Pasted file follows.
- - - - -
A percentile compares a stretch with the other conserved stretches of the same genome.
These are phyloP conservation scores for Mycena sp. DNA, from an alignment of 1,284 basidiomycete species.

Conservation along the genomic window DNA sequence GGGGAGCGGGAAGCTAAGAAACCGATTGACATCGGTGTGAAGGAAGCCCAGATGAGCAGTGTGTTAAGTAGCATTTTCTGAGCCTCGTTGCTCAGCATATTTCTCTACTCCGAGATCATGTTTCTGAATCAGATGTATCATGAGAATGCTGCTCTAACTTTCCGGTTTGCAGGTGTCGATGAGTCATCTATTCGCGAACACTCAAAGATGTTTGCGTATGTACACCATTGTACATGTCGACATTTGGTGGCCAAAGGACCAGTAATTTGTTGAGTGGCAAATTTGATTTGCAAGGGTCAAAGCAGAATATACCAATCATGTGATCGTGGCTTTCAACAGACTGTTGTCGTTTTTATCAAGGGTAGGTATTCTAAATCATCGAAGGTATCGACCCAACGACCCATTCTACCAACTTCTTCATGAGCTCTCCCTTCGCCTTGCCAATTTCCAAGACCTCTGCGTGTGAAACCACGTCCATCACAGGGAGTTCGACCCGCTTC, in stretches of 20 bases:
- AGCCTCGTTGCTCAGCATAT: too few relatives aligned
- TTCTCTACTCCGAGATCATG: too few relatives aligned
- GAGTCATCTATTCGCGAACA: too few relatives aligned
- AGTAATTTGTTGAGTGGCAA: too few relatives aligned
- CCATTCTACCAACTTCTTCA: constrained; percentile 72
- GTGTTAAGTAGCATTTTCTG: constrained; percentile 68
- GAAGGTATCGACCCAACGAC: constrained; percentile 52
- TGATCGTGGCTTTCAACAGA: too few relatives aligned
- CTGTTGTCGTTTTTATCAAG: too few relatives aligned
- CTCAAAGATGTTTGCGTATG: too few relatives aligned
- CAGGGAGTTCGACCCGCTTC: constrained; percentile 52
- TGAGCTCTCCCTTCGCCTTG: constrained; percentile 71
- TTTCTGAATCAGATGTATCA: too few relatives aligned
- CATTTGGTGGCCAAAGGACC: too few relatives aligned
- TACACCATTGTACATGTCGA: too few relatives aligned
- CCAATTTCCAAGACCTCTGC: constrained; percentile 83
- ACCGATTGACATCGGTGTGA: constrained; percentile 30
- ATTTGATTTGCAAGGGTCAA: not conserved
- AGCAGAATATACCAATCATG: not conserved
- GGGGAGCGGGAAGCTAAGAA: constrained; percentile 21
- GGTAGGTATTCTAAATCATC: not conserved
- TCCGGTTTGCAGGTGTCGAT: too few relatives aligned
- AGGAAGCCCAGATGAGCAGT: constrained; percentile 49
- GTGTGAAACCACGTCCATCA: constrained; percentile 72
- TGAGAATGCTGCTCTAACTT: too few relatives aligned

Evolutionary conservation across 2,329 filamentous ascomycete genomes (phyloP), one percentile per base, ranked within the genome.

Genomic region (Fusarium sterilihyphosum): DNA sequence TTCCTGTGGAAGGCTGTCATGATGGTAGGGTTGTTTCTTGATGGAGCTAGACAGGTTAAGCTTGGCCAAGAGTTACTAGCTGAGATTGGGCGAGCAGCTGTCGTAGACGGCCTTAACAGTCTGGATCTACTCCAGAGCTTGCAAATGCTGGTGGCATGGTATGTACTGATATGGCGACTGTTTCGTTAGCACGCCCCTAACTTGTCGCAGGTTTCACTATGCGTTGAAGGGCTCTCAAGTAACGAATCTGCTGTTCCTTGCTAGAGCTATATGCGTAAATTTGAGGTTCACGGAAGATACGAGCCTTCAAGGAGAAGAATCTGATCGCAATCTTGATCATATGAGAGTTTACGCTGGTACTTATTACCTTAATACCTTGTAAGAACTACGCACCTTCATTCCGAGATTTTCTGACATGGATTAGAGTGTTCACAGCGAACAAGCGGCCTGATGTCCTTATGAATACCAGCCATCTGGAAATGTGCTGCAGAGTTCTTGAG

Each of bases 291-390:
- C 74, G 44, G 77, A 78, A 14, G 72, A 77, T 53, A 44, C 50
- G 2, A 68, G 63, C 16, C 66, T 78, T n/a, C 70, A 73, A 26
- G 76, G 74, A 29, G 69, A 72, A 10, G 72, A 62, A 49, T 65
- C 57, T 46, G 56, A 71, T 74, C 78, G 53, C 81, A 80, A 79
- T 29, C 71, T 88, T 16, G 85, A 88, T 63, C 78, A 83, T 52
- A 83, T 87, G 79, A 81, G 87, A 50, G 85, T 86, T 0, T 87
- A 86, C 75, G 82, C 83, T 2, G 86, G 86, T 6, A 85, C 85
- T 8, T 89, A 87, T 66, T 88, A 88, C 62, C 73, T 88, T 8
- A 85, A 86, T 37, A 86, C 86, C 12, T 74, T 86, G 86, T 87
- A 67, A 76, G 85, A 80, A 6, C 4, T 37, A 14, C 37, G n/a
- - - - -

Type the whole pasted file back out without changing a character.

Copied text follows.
A percentile compares a stretch with the other conserved stretches of the same genome.
These are phyloP conservation scores for Mycena sp. DNA, from an alignment of 1,284 basidiomycete species.

Conservation along the genomic window DNA sequence GGGGAGCGGGAAGCTAAGAAACCGATTGACATCGGTGTGAAGGAAGCCCAGATGAGCAGTGTGTTAAGTAGCATTTTCTGAGCCTCGTTGCTCAGCATATTTCTCTACTCCGAGATCATGTTTCTGAATCAGATGTATCATGAGAATGCTGCTCTAACTTTCCGGTTTGCAGGTGTCGATGAGTCATCTATTCGCGAACACTCAAAGATGTTTGCGTATGTACACCATTGTACATGTCGACATTTGGTGGCCAAAGGACCAGTAATTTGTTGAGTGGCAAATTTGATTTGCAAGGGTCAAAGCAGAATATACCAATCATGTGATCGTGGCTTTCAACAGACTGTTGTCGTTTTTATCAAGGGTAGGTATTCTAAATCATCGAAGGTATCGACCCAACGACCCATTCTACCAACTTCTTCATGAGCTCTCCCTTCGCCTTGCCAATTTCCAAGACCTCTGCGTGTGAAACCACGTCCATCACAGGGAGTTCGACCCGCTTC, in stretches of 20 bases:
- AGCCTCGTTGCTCAGCATAT: too few relatives aligned
- TTCTCTACTCCGAGATCATG: too few relatives aligned
- GAGTCATCTATTCGCGAACA: too few relatives aligned
- AGTAATTTGTTGAGTGGCAA: too few relatives aligned
- CCATTCTACCAACTTCTTCA: constrained; percentile 72
- GTGTTAAGTAGCATTTTCTG: constrained; percentile 68
- GAAGGTATCGACCCAACGAC: constrained; percentile 52
- TGATCGTGGCTTTCAACAGA: too few relatives aligned
- CTGTTGTCGTTTTTATCAAG: too few relatives aligned
- CTCAAAGATGTTTGCGTATG: too few relatives aligned
- CAGGGAGTTCGACCCGCTTC: constrained; percentile 52
- TGAGCTCTCCCTTCGCCTTG: constrained; percentile 71
- TTTCTGAATCAGATGTATCA: too few relatives aligned
- CATTTGGTGGCCAAAGGACC: too few relatives aligned
- TACACCATTGTACATGTCGA: too few relatives aligned
- CCAATTTCCAAGACCTCTGC: constrained; percentile 83
- ACCGATTGACATCGGTGTGA: constrained; percentile 30
- ATTTGATTTGCAAGGGTCAA: not conserved
- AGCAGAATATACCAATCATG: not conserved
- GGGGAGCGGGAAGCTAAGAA: constrained; percentile 21
- GGTAGGTATTCTAAATCATC: not conserved
- TCCGGTTTGCAGGTGTCGAT: too few relatives aligned
- AGGAAGCCCAGATGAGCAGT: constrained; percentile 49
- GTGTGAAACCACGTCCATCA: constrained; percentile 72
- TGAGAATGCTGCTCTAACTT: too few relatives aligned

Evolutionary conservation across 2,329 filamentous ascomycete genomes (phyloP), one percentile per base, ranked within the genome.

Genomic region (Fusarium sterilihyphosum): DNA sequence TTCCTGTGGAAGGCTGTCATGATGGTAGGGTTGTTTCTTGATGGAGCTAGACAGGTTAAGCTTGGCCAAGAGTTACTAGCTGAGATTGGGCGAGCAGCTGTCGTAGACGGCCTTAACAGTCTGGATCTACTCCAGAGCTTGCAAATGCTGGTGGCATGGTATGTACTGATATGGCGACTGTTTCGTTAGCACGCCCCTAACTTGTCGCAGGTTTCACTATGCGTTGAAGGGCTCTCAAGTAACGAATCTGCTGTTCCTTGCTAGAGCTATATGCGTAAATTTGAGGTTCACGGAAGATACGAGCCTTCAAGGAGAAGAATCTGATCGCAATCTTGATCATATGAGAGTTTACGCTGGTACTTATTACCTTAATACCTTGTAAGAACTACGCACCTTCATTCCGAGATTTTCTGACATGGATTAGAGTGTTCACAGCGAACAAGCGGCCTGATGTCCTTATGAATACCAGCCATCTGGAAATGTGCTGCAGAGTTCTTGAG

Each of bases 291-390:
- C 74, G 44, G 77, A 78, A 14, G 72, A 77, T 53, A 44, C 50
- G 2, A 68, G 63, C 16, C 66, T 78, T n/a, C 70, A 73, A 26
- G 76, G 74, A 29, G 69, A 72, A 10, G 72, A 62, A 49, T 65
- C 57, T 46, G 56, A 71, T 74, C 78, G 53, C 81, A 80, A 79
- T 29, C 71, T 88, T 16, G 85, A 88, T 63, C 78, A 83, T 52
- A 83, T 87, G 79, A 81, G 87, A 50, G 85, T 86, T 0, T 87
- A 86, C 75, G 82, C 83, T 2, G 86, G 86, T 6, A 85, C 85
- T 8, T 89, A 87, T 66, T 88, A 88, C 62, C 73, T 88, T 8
- A 85, A 86, T 37, A 86, C 86, C 12, T 74, T 86, G 86, T 87
- A 67, A 76, G 85, A 80, A 6, C 4, T 37, A 14, C 37, G n/a